Several months ago, in "A New Approach to Storage Provisioning", I wrote about a company called 3PAR (http://www.3par.com) and its thin-provisioning technology. In that article, I pointed out that the thin-provisioning model (which lets you provision for future storage needs by using physical storage that you haven't yet purchased) was a technology that would be greatly useful to storage administrators and well worth keeping an eye on.
Not surprisingly, other vendors--such as Zetta Systems (http://www.zettasystems.com)--began including thin provisioning in their storage software. Thin-provisioning technology really hit the mainstream, though, when Network Appliance (http://www.netapp.com), a leading Storage Area Network (SAN) and Network Attached Storage (NAS) vendor, incorporated thin-provisioning technology in the latest release of its Data ONTAP OS.
Data ONTAP ships with all of Network Appliance's filer systems (the vendor's name for its storage devices). Data ONTAP 7G adds, among other things, the thin-provisioning support. What's interesting about this latest version of Data ONTAP isn't only its thin-provisioning capability but also the introduction of what Network Appliance calls dynamic virtualization.
Dynamic virtualization combines two new technologies that Network Appliance includes in its software: FlexVol and FlexClone. FlexVol is the thin-provisioning piece; it supports the storage virtualization technology, which is a key factor in reducing the costs associated with provisioning and purchase of storage. Network Appliance believes that the most compelling advantage of FlexVol is its automation of virtual storage management. FlexVol enables multiple managed dynamic volumes to be distributed across large pools of disks. The storage virtualization that thin provisioning allows means that FlexVol should offer a simple and efficient storage-utilization methodology.
Network Appliance claims that its FlexClone technology lets you create data volumes and storage sets without requiring additional storage space when the replica is created. Most important for storage administrators, these replicas can actually be used for tasks such as testing, bug checks, OS upgrades, and data simulations without affecting the live data sets or requiring you to buy additional storage. With the FlexClone technology, Network Appliance takes the thin-provisioning concept a step beyond simply virtualizing potential storage needs and maximizing utilization of existing physical storage. FlexClone lets storage administrators build virtualized replicas of their storage environments and use the replicas to analyze current storage needs, perform goal-seeking analysis of potential storage or application changes, or simply test changes to the storage network before deploying them.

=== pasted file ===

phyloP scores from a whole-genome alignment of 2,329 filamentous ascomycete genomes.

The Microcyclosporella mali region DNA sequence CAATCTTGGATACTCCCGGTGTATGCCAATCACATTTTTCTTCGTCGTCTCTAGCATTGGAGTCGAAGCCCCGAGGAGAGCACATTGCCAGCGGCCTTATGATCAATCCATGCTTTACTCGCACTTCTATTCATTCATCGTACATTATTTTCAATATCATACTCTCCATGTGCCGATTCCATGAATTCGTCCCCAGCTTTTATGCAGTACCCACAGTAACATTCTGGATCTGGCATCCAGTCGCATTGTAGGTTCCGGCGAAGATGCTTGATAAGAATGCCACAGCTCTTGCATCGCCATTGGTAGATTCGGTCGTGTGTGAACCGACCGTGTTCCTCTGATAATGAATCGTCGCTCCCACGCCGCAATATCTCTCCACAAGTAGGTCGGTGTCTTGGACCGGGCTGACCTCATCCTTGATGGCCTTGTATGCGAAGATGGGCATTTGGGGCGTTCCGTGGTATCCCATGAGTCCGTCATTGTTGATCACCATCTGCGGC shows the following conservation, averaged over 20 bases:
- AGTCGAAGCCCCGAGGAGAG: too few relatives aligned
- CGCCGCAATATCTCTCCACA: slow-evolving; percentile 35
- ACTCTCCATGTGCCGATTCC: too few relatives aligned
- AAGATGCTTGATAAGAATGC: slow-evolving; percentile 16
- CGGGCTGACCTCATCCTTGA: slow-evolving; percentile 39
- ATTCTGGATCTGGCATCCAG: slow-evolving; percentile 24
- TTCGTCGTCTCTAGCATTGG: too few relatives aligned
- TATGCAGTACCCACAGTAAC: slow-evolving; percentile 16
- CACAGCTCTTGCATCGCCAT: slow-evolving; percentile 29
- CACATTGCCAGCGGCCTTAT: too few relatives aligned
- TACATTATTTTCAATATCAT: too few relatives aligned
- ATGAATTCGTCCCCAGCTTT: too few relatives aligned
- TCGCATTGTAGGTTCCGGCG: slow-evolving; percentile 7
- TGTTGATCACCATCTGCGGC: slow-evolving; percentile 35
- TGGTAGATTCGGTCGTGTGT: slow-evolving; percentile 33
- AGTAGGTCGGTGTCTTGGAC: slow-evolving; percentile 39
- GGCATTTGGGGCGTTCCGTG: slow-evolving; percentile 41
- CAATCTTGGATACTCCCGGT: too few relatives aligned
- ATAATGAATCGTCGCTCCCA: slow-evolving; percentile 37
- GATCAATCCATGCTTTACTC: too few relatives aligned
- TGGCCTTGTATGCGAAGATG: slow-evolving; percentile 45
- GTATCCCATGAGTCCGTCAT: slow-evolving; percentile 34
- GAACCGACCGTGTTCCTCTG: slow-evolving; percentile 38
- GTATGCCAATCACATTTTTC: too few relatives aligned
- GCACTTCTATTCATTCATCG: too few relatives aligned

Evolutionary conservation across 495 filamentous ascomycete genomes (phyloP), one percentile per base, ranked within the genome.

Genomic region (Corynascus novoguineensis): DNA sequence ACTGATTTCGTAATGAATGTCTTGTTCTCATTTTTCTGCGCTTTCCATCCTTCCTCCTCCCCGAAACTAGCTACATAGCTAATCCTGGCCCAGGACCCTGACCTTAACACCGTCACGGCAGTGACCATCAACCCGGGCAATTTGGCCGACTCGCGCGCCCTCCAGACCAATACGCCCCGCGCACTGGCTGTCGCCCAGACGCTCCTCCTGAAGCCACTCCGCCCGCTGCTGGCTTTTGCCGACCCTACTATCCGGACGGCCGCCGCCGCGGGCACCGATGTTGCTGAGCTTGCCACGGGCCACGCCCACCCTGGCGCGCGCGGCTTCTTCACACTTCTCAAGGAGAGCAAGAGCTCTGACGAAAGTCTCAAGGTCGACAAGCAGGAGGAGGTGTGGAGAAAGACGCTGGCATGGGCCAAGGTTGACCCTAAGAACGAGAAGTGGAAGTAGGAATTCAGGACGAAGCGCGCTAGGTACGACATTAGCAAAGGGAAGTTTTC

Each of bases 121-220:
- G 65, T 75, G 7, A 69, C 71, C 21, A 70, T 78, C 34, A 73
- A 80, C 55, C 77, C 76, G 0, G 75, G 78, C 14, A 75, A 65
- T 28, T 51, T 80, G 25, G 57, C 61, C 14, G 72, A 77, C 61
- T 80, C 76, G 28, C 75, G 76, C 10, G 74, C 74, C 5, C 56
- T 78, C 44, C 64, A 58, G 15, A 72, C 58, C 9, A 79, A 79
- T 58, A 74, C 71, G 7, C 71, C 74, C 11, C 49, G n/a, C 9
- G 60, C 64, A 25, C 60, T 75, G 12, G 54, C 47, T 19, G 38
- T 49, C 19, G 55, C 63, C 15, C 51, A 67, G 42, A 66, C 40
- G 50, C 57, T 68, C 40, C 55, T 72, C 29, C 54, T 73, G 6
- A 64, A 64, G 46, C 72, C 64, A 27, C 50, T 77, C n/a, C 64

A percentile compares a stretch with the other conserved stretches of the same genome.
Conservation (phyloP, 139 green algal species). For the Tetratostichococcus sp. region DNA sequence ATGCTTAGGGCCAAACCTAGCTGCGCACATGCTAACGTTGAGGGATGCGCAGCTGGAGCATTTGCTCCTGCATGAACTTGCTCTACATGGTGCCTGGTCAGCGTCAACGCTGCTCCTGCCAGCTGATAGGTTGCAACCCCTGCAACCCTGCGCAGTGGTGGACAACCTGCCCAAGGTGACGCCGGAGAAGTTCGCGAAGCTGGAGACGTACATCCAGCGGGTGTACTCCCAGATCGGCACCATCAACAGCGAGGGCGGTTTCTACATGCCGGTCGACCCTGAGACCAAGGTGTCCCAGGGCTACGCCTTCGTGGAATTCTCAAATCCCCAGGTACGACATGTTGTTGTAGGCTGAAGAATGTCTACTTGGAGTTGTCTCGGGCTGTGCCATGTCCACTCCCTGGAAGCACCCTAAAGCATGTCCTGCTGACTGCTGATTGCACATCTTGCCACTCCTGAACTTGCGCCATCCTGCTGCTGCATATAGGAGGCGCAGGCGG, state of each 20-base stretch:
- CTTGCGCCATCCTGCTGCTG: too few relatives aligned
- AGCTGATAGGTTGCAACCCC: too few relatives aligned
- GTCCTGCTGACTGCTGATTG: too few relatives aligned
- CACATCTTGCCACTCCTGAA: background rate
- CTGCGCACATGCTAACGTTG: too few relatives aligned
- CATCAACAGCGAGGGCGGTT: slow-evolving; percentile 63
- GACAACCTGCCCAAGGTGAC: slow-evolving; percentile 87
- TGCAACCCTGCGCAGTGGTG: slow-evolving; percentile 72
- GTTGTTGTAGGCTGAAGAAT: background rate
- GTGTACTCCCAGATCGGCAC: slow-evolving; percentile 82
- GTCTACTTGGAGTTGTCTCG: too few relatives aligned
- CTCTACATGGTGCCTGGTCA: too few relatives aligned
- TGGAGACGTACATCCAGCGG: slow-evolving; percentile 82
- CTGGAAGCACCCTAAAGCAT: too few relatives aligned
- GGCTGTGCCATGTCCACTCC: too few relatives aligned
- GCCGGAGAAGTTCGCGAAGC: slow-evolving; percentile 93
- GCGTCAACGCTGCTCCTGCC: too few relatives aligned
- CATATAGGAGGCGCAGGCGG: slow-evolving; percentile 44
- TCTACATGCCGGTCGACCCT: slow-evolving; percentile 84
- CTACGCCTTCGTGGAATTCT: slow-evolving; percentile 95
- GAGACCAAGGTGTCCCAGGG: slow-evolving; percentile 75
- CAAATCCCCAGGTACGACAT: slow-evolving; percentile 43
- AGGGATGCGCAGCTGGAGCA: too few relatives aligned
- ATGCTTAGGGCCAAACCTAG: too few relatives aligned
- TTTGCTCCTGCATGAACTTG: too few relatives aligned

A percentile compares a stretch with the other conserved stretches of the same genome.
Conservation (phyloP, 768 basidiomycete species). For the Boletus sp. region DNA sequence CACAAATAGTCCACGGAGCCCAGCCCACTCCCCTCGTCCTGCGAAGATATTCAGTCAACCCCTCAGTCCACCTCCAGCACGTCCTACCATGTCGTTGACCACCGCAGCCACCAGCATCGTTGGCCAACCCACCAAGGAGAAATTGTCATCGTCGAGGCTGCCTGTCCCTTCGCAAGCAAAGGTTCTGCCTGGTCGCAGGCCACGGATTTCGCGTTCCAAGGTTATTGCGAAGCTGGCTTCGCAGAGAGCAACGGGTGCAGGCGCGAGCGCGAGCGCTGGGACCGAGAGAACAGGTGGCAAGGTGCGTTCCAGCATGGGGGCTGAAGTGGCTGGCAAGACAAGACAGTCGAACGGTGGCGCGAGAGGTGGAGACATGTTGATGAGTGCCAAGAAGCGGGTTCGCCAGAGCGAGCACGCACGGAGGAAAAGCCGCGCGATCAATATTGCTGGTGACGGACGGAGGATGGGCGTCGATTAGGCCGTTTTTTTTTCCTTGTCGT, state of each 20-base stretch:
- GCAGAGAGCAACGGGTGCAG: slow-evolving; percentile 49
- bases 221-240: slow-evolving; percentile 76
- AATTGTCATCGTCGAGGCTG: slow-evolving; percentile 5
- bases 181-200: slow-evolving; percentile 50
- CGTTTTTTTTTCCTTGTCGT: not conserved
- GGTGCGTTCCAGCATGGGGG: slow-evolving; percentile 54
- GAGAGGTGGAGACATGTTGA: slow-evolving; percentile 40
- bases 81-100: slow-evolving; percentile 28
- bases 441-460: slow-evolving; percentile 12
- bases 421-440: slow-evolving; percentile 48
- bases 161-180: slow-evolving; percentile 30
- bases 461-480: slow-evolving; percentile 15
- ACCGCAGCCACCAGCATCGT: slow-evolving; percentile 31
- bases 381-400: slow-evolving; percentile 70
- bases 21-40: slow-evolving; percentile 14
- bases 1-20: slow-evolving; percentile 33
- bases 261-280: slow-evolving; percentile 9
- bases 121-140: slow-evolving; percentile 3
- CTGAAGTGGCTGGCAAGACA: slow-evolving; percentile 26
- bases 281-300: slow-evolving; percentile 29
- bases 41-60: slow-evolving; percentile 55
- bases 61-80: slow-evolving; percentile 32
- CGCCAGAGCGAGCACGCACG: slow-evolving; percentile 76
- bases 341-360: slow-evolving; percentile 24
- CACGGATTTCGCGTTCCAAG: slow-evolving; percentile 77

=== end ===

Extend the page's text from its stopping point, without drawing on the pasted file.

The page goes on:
The key to these technologies' success is whether they actually fulfill the vendor's claims that dynamic virtualization can be accomplished with minimal effect on the performance of the existing storage networking infrastructure and no impact on specific devices when virtualized volumes are created. If Data ONTAP can provide these services without requiring you to buy more storage hardware or upgrading existing hardware, Network Appliance's technology will be immensely valuable to customers.
I tend to be a bit skeptical of announcements that seem to promise something for nothing (other than the cost of the software), but I'm occasionally proven wrong. I'd like to see Network Appliance's thin-provisioning and dynamic virtualization capabilities perform as the vendor says they will across its entire product line. Such improvements significantly help administrators justify the ROI arguments for storage networking.